Emerson reading Whitman reading Emerson
October 10, 2015 § Leave a comment
Emerson writes of “creative reading” in “American Scholar”; he calls the scholar or poet (his Man Thinking) to engage with books, with nature, with the world, creatively: the book becoming luminous with manifold allusion. Perhaps one of the greatest examples of someone reading Emerson creatively comes from Whitman.
In July of 1855, Whitman publishes his first edition of Leaves of Grass; he sends Emerson a copy. Emerson writes enthusiastically in response. Whitman then responds to that response quite creatively in the second edition of Leaves in 1856. For some of the imagery of this creative reading, see this slide show I created; for digital scans of the book, what Emerson would have been holding in his hand, visit the Whitman Archive. As we begin Whitman, begin his incomparable and strange book, some questions we should consider, imagine: What does Emerson see in this book in July 1855? What do we see in our initial reading? In other words, what’s our sense (or Emerson’s sense) of the project that Whitman has undertaken? Opening this book, where do we find ourseleves?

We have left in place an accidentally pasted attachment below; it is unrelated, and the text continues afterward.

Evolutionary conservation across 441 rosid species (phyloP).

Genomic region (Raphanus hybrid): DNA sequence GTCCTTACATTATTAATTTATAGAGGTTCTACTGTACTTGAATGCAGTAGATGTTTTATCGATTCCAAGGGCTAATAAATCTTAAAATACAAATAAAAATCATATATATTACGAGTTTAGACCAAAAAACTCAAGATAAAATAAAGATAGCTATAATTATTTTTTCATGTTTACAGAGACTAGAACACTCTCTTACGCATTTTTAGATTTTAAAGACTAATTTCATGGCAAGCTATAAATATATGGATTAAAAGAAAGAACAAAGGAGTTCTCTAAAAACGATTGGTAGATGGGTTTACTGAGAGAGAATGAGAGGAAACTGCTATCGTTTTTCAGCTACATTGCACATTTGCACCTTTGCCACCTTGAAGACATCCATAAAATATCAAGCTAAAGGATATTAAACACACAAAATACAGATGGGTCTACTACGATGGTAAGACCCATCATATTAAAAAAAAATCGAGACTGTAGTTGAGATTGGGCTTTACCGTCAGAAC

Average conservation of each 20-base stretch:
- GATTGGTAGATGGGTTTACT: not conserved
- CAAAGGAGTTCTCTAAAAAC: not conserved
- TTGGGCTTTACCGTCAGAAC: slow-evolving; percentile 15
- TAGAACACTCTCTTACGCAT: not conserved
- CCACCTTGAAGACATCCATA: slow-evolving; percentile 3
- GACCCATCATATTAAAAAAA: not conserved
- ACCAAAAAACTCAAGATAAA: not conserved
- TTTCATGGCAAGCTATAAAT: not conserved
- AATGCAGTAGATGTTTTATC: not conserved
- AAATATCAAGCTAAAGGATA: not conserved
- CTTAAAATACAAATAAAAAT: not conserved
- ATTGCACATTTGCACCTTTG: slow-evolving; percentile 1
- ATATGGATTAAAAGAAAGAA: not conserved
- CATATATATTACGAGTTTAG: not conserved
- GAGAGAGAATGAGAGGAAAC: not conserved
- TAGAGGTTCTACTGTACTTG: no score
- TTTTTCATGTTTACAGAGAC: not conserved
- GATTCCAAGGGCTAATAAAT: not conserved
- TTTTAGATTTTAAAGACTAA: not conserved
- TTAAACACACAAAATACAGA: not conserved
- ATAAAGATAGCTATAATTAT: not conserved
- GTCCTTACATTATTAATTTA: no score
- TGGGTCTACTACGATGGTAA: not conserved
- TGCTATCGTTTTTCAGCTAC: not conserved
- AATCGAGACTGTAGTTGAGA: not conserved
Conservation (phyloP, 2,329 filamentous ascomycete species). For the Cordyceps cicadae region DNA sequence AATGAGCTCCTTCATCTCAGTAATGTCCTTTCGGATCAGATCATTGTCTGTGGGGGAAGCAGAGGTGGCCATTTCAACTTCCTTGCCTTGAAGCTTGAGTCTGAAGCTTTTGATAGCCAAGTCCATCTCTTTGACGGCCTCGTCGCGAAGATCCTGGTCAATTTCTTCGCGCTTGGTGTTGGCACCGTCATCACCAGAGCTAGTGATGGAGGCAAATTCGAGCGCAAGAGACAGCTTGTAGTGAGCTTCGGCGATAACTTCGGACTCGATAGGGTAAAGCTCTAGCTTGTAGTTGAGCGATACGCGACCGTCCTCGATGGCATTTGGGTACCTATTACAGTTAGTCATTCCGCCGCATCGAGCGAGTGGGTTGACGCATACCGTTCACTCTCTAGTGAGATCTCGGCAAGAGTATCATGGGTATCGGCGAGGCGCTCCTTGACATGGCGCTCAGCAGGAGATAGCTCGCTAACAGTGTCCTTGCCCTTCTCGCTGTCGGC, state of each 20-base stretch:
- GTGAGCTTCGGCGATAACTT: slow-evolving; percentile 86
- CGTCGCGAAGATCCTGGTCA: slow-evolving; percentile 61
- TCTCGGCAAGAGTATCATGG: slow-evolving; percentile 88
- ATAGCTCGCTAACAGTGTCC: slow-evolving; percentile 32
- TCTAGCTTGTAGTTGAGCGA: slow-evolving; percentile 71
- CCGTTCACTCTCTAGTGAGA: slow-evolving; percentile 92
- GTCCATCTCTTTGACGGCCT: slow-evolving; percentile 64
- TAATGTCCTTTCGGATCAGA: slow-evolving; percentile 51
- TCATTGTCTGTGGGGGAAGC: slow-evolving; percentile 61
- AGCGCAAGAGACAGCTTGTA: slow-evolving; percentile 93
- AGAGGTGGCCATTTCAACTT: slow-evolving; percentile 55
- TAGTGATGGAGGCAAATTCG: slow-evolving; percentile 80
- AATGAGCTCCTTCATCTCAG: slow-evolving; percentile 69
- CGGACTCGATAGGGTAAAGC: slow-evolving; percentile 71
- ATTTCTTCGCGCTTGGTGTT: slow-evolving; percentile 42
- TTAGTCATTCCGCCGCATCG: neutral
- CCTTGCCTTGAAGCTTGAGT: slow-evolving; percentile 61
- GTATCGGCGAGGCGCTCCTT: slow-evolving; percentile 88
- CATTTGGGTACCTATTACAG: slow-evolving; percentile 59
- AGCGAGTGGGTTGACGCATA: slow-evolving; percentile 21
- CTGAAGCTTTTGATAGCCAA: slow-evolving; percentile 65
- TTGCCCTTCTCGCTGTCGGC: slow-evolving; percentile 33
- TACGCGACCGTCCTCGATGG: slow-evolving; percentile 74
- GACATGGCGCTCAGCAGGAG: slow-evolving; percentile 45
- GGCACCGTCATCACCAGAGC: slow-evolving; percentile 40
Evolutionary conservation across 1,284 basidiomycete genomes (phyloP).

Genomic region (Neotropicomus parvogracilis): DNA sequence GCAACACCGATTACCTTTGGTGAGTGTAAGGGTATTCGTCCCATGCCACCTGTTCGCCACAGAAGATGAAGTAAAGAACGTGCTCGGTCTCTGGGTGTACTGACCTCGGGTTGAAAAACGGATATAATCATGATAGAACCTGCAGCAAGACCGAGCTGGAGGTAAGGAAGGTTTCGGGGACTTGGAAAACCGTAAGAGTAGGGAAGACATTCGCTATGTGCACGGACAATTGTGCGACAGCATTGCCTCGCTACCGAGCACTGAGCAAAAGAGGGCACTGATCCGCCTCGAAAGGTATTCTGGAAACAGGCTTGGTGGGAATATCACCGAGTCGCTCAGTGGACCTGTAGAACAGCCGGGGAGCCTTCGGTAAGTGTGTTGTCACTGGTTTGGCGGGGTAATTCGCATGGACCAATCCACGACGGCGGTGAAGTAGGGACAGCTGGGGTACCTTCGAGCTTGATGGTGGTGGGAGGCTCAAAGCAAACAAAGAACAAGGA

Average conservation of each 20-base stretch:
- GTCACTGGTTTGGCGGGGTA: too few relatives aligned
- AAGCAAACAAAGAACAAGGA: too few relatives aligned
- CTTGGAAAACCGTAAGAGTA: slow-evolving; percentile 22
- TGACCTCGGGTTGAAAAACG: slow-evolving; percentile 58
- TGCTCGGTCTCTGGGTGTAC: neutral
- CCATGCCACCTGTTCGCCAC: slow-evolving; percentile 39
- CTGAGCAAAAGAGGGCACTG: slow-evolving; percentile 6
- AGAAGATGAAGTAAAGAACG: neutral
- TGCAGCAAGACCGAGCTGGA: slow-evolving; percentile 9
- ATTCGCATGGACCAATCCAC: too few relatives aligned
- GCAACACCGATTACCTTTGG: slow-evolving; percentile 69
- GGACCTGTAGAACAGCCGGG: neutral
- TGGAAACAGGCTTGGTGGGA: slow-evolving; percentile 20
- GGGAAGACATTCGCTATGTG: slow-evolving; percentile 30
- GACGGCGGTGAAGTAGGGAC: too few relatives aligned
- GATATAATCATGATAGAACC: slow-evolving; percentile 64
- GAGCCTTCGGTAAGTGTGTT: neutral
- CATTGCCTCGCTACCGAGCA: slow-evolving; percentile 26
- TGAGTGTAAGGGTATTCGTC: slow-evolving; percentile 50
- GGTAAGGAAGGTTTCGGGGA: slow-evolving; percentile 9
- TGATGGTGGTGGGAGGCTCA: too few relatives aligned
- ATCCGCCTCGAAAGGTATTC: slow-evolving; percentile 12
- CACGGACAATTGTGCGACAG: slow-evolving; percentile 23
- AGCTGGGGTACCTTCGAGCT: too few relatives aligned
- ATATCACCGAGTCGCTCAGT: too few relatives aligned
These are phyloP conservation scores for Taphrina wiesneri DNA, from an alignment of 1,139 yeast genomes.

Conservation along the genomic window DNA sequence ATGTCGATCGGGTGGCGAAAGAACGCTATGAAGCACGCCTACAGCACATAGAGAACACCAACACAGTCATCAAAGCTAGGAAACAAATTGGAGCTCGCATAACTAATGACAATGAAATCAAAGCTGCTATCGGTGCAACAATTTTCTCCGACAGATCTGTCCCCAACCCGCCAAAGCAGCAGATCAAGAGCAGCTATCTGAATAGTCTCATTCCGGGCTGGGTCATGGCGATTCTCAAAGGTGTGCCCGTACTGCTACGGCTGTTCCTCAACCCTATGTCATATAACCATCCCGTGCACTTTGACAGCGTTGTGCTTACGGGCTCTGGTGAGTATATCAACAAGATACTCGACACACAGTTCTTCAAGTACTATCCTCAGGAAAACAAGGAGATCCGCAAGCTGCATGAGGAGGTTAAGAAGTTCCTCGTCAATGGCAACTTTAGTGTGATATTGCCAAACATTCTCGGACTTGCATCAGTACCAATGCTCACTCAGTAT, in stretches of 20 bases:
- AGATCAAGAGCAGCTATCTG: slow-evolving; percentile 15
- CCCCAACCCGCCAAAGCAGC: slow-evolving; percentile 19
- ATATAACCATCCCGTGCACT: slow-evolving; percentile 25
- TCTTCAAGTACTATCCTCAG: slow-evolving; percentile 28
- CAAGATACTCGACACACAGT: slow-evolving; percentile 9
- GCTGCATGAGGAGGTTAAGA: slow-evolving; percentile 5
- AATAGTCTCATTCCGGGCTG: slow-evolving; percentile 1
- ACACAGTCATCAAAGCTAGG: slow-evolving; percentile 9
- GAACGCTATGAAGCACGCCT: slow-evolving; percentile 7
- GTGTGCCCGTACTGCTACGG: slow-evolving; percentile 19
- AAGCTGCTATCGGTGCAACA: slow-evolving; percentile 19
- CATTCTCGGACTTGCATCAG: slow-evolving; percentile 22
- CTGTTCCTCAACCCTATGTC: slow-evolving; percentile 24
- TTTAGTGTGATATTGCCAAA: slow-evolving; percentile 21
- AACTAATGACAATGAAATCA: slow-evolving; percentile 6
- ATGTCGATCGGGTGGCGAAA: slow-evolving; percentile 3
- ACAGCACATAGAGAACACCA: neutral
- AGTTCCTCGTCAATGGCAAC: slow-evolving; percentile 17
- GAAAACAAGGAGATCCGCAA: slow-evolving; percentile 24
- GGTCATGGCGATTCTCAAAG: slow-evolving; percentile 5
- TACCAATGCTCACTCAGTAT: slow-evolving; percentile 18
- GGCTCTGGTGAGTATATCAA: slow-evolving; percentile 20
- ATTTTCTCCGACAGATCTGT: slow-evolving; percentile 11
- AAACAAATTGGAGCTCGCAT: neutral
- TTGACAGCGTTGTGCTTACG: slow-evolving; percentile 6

DEAR SIR–I am not blind to the worth of the wonderful gift of “LEAVES OF GRASS.” I find it the most extraordinary piece of wit and wisdom that America has yet contributed. I am very happy in reading it, as great power makes us happy. It meets the demand I am always making of what seemed the sterile and stingy nature, as if too much handiwork, or too much lymph in the temperament, were making our western wits fat and mean.
I give you joy of your free and brave thought. I have great joy in it. I find incomparable things said incomparably well, as they must be. I find the courage of treatment which so delights us, and which large perception only can inspire.
I did not know until I last night saw the book advertised in newspaper that I could trust the name as real and available for a post-office. I wish to see my benefactor, and have felt much like striking my tasks, and visiting New York to pay you my respects.
Concord, Massachusetts, 21 July, 1855
Whitman’s creative reading of American poetry in Leaves of Grass begins, I would argue, before you get to the famous opening lines: I celebrate myself. It begins with the cover, and then with the first text within, the frontispiece image of Whitman.
For more on the history of revision and “recomposition” (Emerson’s word recall from “Quotation and Originality”) that Whitman weaves into Leaves of Grass, including the second edition (1856) that we are reading, I highly recommend Ed Folsom’s “Whitman Making Books/Books Making Whitman.”